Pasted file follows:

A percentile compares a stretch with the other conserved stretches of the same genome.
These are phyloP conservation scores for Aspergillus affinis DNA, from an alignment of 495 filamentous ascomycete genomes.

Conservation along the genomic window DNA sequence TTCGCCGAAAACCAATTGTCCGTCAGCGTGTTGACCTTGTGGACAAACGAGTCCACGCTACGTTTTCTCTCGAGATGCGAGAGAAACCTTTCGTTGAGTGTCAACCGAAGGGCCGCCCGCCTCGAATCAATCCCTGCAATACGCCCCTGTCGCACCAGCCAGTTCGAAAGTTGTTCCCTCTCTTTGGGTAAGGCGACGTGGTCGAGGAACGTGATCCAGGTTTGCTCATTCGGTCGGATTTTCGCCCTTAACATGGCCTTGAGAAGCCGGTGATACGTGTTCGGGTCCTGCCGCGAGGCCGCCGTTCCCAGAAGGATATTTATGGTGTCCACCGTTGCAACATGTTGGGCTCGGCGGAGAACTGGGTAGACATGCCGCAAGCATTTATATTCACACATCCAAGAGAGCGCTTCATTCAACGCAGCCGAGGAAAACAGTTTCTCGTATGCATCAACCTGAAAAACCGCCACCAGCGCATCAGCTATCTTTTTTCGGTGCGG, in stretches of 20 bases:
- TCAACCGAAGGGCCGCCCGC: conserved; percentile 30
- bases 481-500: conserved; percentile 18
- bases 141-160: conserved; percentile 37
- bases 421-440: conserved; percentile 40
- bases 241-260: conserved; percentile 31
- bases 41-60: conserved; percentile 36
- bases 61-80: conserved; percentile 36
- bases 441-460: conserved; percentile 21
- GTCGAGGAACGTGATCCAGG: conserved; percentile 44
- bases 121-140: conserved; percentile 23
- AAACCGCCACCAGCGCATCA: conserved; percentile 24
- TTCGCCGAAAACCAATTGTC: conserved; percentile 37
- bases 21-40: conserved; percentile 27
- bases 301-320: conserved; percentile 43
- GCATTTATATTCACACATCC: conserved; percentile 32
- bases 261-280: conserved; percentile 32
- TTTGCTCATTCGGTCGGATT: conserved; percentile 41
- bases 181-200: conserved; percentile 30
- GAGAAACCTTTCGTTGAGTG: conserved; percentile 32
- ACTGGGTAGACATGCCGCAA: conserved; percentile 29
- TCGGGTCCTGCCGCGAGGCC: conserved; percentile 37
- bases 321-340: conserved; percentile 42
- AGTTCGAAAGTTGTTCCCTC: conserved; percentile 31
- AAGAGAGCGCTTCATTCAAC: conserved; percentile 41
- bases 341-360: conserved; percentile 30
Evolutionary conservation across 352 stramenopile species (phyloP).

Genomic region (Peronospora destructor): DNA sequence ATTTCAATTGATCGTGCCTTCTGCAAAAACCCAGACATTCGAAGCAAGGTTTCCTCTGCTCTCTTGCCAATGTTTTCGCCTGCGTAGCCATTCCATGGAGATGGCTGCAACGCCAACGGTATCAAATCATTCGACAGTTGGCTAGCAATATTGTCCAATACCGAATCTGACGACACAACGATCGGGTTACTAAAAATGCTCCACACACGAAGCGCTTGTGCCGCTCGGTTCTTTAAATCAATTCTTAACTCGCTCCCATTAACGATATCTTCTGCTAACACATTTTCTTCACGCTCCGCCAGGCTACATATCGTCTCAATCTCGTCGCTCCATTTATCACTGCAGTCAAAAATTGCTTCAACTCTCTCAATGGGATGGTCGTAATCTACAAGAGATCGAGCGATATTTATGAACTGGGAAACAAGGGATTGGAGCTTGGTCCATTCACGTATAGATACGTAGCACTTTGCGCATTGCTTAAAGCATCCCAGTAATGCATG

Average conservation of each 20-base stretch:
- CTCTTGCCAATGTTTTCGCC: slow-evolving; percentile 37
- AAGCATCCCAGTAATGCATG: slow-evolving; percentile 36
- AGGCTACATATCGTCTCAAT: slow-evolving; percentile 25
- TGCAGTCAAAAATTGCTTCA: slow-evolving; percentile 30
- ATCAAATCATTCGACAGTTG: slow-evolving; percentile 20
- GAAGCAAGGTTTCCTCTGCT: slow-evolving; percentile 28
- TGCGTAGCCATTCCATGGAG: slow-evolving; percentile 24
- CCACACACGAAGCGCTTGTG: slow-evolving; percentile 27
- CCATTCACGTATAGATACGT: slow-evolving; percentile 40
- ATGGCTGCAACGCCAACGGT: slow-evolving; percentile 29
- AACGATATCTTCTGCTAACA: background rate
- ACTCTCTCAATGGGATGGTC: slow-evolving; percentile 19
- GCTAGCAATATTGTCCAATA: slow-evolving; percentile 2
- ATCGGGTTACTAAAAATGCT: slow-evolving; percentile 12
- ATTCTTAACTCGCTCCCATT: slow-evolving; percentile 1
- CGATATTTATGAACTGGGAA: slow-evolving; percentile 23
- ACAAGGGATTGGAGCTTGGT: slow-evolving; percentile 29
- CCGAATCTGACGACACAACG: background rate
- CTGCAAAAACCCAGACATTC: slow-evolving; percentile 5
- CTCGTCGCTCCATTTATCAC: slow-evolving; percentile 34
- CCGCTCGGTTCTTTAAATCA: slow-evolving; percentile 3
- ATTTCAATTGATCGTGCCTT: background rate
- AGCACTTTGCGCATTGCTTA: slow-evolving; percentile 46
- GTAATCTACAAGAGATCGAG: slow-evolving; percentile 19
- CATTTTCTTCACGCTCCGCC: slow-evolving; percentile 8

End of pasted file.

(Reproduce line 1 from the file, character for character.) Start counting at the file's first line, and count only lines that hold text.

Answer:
A percentile compares a stretch with the other conserved stretches of the same genome.